7 Mistakes Small Businesses Make While Registering a Trademark that Costs them Money
Graphical representation of a tensed business woman worried about pending trademark registration. Image source: shutterstock.com

A trademark provides businesses and companies with an ability to communicate the origin of their good. A lot of time is put into building a brand and its trademark. A trademark essentially connects your product to your particular company in a customer’s mind.

Trademarks can also be interchangeably used with terms like service marks, and includes words, phrases, symbols and/or designs that identify the company’s products or services. It is essential to make sure you don’t made silly mistakes when it comes to your brand’s trademark. Following are seven toxic mistakes that are often made by businesses while registering a trademark:

1Failure in doing proper research of existing trademarks

It is not sufficient to merely skim through the list of registered trademarks since there can be many existing that aren’t legally registered but will still hold good under the law. You should also be careful about overlooking the “cancelled” and “abandoned” trademarks. Such cases might also have valid legal standing of the trademarks in question.

2Not using the Trademark in Commerce

Even though registering a trademark is not mandatory, it is important that company must use it in commerce in connection with specific products and services, if it wants to apply for a trademark. Failure to do so, it can file an “intent” to use the trademark in commerce for a later date. However, if the trademark is being used in commerce, a company can file a statement of use which would mean that the trademark starts being in use in a marketplace. 36 months are provided for filing of a statement of use.

3Considering a phrase or name you own as a trademark

It is essential to remember that you have no trademark rights until your mark is used in commerce. Common law and federal trademark rights are both subjected to rights previously owned by others.

4Incorrect usage of “TM” symbol

Under the Common Law Trademark Rights, you get geographically limited protection without getting it registered under the Federal law. The “TM” symbol is commonly considered as “poor man’s” trademark since it is limited to geographical boundaries. If another company files a trademark application to use your trademark, it would succeed in doing so because a “TM” trademark would not provide sufficient protection.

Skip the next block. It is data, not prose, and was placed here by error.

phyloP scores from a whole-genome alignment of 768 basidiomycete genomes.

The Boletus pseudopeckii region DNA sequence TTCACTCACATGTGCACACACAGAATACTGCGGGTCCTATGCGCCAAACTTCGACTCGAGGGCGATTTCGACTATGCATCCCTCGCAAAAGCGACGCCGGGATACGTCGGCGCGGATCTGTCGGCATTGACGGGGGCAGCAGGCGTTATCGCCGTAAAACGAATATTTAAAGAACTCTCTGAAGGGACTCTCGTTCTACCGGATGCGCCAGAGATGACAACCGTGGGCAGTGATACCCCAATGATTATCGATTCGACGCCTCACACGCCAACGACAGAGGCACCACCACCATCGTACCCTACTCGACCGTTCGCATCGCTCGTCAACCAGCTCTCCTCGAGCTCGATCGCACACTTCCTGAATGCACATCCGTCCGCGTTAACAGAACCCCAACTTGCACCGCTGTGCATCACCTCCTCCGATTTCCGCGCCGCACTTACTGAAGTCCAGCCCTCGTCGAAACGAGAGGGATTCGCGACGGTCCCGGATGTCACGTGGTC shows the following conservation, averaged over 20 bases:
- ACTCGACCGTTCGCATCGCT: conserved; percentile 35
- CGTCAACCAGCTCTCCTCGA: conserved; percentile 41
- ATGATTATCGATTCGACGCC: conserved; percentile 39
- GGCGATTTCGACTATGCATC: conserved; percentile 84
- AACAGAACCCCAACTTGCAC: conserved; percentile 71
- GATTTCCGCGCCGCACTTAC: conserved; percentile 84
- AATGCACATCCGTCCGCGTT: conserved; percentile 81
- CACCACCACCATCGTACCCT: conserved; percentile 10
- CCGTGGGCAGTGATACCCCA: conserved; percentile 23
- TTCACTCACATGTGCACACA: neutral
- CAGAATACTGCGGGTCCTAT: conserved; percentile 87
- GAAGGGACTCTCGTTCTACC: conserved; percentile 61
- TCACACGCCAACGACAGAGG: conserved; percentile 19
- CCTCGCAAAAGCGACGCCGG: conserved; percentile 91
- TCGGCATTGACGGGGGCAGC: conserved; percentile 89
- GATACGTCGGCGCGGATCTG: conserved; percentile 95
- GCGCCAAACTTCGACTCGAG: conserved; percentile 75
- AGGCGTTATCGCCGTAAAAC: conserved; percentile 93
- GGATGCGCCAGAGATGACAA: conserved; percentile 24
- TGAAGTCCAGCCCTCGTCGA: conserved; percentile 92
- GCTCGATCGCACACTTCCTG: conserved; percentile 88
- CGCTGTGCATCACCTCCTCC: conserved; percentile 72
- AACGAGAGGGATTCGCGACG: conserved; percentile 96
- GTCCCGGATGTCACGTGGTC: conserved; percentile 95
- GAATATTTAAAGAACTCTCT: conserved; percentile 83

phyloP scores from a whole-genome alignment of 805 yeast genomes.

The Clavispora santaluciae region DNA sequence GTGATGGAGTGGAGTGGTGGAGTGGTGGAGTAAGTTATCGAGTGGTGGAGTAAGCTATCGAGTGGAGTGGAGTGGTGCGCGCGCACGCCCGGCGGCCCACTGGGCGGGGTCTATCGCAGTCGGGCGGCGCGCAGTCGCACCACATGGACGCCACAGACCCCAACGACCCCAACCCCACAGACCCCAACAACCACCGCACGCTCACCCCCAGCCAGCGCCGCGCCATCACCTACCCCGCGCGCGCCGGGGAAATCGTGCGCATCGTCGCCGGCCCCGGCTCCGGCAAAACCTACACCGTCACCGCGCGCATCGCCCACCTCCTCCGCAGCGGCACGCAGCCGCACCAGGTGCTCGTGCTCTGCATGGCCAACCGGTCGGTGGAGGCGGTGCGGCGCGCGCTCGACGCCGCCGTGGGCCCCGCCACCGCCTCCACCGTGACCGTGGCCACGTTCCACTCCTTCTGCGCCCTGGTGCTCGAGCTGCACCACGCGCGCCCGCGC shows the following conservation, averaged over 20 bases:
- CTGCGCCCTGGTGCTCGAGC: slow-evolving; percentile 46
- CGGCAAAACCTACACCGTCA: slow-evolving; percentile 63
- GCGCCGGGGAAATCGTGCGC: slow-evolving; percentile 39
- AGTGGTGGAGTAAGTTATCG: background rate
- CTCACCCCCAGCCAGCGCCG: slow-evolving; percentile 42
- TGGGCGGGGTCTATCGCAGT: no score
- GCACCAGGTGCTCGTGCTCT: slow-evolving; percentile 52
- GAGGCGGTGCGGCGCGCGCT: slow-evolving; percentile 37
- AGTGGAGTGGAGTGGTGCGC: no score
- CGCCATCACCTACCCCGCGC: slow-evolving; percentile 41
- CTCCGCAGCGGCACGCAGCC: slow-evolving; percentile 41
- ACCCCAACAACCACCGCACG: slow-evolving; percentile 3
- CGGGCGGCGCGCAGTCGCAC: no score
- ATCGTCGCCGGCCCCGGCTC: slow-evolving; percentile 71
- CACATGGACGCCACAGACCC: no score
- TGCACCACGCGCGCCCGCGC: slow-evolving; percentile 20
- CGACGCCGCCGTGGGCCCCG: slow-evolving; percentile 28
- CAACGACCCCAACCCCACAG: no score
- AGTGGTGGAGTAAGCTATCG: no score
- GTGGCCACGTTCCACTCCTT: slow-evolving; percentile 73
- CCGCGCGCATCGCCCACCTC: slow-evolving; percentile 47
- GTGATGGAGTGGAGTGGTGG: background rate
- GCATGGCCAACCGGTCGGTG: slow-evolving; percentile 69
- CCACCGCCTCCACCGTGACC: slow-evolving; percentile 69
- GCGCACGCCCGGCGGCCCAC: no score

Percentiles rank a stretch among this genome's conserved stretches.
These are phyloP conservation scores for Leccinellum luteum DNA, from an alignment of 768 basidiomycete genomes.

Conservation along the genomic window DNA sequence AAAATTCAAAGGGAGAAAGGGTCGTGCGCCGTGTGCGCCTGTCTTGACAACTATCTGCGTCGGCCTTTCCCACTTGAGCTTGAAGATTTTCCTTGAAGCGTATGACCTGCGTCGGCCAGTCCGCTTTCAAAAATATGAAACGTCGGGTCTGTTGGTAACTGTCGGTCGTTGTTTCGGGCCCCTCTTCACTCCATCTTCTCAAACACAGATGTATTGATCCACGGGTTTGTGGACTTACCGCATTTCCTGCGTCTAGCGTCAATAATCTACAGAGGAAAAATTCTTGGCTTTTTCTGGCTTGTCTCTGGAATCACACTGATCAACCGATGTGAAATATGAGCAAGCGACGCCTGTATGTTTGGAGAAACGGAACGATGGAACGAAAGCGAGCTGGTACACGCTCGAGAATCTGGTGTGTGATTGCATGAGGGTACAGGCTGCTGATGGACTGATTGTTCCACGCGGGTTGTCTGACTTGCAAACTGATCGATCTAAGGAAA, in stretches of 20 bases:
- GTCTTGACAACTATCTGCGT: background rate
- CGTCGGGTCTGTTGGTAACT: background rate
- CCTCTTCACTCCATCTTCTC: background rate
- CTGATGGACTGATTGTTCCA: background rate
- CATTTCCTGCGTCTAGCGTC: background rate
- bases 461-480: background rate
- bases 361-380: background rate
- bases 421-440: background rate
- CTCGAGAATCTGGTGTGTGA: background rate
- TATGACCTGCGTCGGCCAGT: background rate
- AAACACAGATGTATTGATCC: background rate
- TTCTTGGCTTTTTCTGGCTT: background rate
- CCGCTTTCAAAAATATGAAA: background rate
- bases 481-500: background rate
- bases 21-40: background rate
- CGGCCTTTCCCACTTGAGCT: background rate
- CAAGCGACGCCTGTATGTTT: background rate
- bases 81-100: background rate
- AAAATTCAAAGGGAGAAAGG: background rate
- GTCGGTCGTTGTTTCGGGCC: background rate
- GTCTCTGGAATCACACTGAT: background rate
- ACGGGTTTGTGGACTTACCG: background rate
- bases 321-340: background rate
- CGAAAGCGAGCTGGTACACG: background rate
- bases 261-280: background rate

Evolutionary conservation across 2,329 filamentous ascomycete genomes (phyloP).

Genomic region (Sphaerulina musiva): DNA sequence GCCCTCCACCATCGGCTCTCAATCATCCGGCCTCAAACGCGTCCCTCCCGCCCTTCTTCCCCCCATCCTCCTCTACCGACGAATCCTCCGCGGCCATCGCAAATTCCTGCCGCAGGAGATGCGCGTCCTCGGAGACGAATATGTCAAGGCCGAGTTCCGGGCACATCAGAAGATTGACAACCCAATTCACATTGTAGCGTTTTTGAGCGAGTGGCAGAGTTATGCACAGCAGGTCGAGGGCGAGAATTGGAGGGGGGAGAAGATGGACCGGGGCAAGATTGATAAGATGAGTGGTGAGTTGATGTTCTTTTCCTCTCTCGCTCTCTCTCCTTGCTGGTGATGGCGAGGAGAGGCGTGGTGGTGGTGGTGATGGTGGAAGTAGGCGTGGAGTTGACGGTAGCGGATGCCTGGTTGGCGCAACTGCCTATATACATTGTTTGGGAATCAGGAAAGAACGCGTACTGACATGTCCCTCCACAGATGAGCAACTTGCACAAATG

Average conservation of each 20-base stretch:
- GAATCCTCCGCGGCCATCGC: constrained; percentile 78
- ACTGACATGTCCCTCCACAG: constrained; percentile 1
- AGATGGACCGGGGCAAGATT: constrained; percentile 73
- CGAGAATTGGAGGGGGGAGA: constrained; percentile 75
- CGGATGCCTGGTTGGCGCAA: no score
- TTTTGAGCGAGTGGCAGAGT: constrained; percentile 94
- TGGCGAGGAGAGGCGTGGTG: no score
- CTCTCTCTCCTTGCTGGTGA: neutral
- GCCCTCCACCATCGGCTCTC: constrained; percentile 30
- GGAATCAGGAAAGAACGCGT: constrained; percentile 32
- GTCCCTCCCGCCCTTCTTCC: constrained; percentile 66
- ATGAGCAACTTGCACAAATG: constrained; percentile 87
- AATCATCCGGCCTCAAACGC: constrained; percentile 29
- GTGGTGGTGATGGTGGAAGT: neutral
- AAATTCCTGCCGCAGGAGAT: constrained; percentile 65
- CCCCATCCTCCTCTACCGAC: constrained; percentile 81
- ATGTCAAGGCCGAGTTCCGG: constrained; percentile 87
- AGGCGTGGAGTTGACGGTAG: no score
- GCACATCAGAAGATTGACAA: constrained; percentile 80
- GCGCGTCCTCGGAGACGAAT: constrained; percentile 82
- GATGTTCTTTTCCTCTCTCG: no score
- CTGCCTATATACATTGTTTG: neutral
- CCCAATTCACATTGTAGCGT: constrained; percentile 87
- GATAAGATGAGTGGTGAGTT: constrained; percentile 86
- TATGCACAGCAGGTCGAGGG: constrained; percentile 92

5Not using a distinctive trademark

There are five distinctive trademark categories: arbitrary, descriptive, fanciful, generic and suggestive. The most common ground for rejection of a trademark from the US Patent and Trademark Office is that the proposed trademark is only descriptive. Your company must choose arbitrary, fanciful or suggestive words or phrases that set your brand apart from other products that already exist in the market.

6Choosing the wrong class of Trademarks

A company must choose a trademark that describes the products it sells in detail. Your trademark would then only apply to this particular class of products/services. Also, while it might be tempting to list every product or service imaginable on the application, it is illegal to do so. It is important to remember that owning a trademark in one class does not mean you can enforce it against someone using it in another class of goods.

7Not enforcing Trademark Protection

The USPTO tries to ensure that no one infringes on a company’s trademark. However, it is the eventually the owner of a trademark who is responsible for bringing legal action against an offending party. Companies need to be careful of not letting others infringe upon their trademark since this might lead to costly legal proceedings and result in losing your trademark altogether.

A trademark or service mark is a valuable asset to your business and establishes goodwill with your customers. As the United States Government recognizes 34 classes of goods and 11 classes of services, so your individual trademark has a good chance of making it — but only if you avoid these toxic trademark blunders.

Originally posted 2017-08-08 10:22:31.


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